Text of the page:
R.C. gently palpated around the fringes of the new, larger window. No signs of infection, no swelling or heat. And Baby Hugh still slept from the narcotics that had worn off Angela only hours ago. Thank God for an intact placenta. The fetal/maternal blood barrier made the transition a lot easier; he could keep the baby sedated until the artificial womb healed enough to support Hugh’s robust, prenatal movements.
Impregnated with anti-rejection drugs, the gray plastic molding of the artificial uterus expanded Angela’s womb to roughly three times its normal volume, giving the baby plenty of room to grow for the remainder of the pregnancy. Cadaver flesh covered the outer surfaces of the box-shaped organ, creating a lightweight, durable womb that provided a sterile environment where the baby would continue to thrive. As for the new window, it was rectangular and had the same dimensions as a thirteen-inch television screen. And once again, the placental sack had been slit and sewn into the window for an exceptional view of Baby Hugh floating in his clear, amniotic bath. The only tricky part of the whole procedure had been the bone graft required to secure the plastic molding of the new uterus to Angela’s pelvis and spine. Awestruck by his own work, R.C. pinched himself to make sure he wasn’t dreaming.
Norman smiled and handed Angela a mirror.
“Oh my,” Angela said weakly. “My tummy looks like an EZ-Bake oven.”
“We’re baking a gingerbread man,” Norman said.
R.C. grinned, baring all of his perfect teeth.
VI. GROWING PAINS: I want it, you eat it. Or else…
Seven months into the pregnancy, Norman estimated the baby’s weight at twenty pounds. Hugh was twenty-eight inches long, the hair on his head looked like a thick crown of flowing black seaweed, and most of his baby teeth had broken through the gumline—residual effects of growth hormone left over from the early pregnancy, according to R.C., but Norman knew different. He had been cheating a little, sneaking doses of GH in with the routine injections of anti-rejection drugs R.C. had prescribed for Angela. If R.C. were to find out, he would be furious.
Surprisingly, Angela had been the one to suggest throwing the growth hormones back into the equation. Norman had found a way to slip the hormones past the placental barrier, so both mother and baby acquired the benefits. Also, he’d nailed down the amino acid sequence that sparked new growth in Hugh’s lungs, allowing them to catch up with the rest of his body. And Angela said she felt better when receiving the injections. She claimed to have more energy, developed a stronger womb, and experienced less pain as the pregnancy progressed. She averaged ten pounds of weight gain every week now, and Norman worried that it would be tough on her back and knees, but the GH helped bolster more muscle mass to support the additional weight. He was sure the increased mass put additional stress on her heart, but that was unavoidable.
Angela stepped onto the bathroom scale and asked Norman to read it. She had ballooned to over two hundred and sixty pounds.
“This is depressing!” Angela said, wiping a tear from her plump cheek. “I’ll never fit into a size eight again.”
Norman sighed and patted her on the shoulder, wishing he could find a way to placate her. Fat chance! Baby Hugh’s accelerated metabolism required an extraordinary amount of nutrients, throwing Angela’s appetite into overdrive. It was a simple, biological phenomenon.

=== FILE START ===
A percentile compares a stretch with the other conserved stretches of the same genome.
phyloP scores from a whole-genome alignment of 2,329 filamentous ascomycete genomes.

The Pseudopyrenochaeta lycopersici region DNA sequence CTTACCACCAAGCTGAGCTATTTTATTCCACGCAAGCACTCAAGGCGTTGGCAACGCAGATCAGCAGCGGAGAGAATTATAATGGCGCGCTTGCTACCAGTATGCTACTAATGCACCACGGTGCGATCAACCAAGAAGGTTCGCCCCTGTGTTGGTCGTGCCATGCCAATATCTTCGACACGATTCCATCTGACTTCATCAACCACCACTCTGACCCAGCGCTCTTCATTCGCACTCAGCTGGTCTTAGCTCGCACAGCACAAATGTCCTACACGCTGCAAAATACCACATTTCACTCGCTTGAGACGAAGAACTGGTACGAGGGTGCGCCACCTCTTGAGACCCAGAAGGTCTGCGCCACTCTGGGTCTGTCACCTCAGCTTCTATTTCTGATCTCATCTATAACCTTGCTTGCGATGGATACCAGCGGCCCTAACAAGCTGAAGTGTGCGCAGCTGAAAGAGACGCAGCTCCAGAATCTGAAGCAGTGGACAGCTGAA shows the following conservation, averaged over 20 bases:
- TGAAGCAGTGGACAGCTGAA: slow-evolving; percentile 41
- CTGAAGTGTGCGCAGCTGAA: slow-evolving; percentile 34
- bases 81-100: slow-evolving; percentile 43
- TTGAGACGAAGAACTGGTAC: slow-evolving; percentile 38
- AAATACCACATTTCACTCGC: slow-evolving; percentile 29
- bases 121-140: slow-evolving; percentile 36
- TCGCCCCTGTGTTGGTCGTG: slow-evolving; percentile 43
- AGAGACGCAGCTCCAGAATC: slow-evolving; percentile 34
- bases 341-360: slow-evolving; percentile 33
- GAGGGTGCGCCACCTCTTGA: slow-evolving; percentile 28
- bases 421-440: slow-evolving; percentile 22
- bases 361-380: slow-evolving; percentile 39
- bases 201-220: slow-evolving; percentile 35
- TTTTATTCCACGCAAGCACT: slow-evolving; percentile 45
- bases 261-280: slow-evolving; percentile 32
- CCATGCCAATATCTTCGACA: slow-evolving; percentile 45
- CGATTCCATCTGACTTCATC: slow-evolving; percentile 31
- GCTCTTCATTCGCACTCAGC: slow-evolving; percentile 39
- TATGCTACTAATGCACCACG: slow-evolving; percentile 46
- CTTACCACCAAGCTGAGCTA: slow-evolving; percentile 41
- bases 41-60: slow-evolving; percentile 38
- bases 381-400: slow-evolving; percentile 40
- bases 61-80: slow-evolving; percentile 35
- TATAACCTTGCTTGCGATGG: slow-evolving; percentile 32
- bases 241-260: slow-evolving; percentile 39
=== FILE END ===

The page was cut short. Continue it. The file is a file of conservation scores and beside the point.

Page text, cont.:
It didn’t help that every time the baby looked out the window and spied another high-calorie confection—a gallon of chocolate ice cream, a box of custard-filled bismarks—he pointed his finger and stomped until he got his way. When Angela picked up the sweets, Hugh would clap his hands and grin, his fat little form taking on a full-body shiver. A few minutes after she downed the sugary foods, Hugh’s demeanor would noticeably change: the sugar rush would keep him wired for half an hour, then his eyelids would become heavy, and he’d let out a series of watery giggles.
Over the next two weeks, Baby Hugh grew another three inches in length and packed on another four pounds. Norman was thrilled one morning at breakfast when the baby let out a muddled “Dada.” Hugh learned to play patty-cake with his hands against the window, and began imitating words when Norman spoke to him. Unfortunately, the amniotic fluid diluted his speech into gibberish.
When Norman suggested hiring a speech therapist, Angela threw the recipe book she’d been reading at him.
“How about you just fly us to SeaWorld and toss me into a pool with a bunch of dolphins. That would be therapeutic! Hugh could goo-goo and gah-gah with them, one aquatic mammal to another. He’s floating in a bag of water, Norman. It’s not time for him to talk.”
“Well, what if we teach him sign language?”
Angela’s eyes narrowed and she ground her teeth while clutching the ebony curls on either side of her head.
Norman didn’t have to be told to leave the room.
Angela now spent much of the day on the living room sofa, wooden t.v. trays grouped around her in a semi-circle, a one hundred and eighty-degree buffet of Hugh’s favorite foods. In the mornings, they watched the local news, and by nine a.m. they were on to Sesame Street, reruns of Mister Rogers, and a variety of game shows. During lunch, soap operas engrossed them. Angela knitted or folded laundry on top of the window to keep the baby from seeing the sultry love scenes.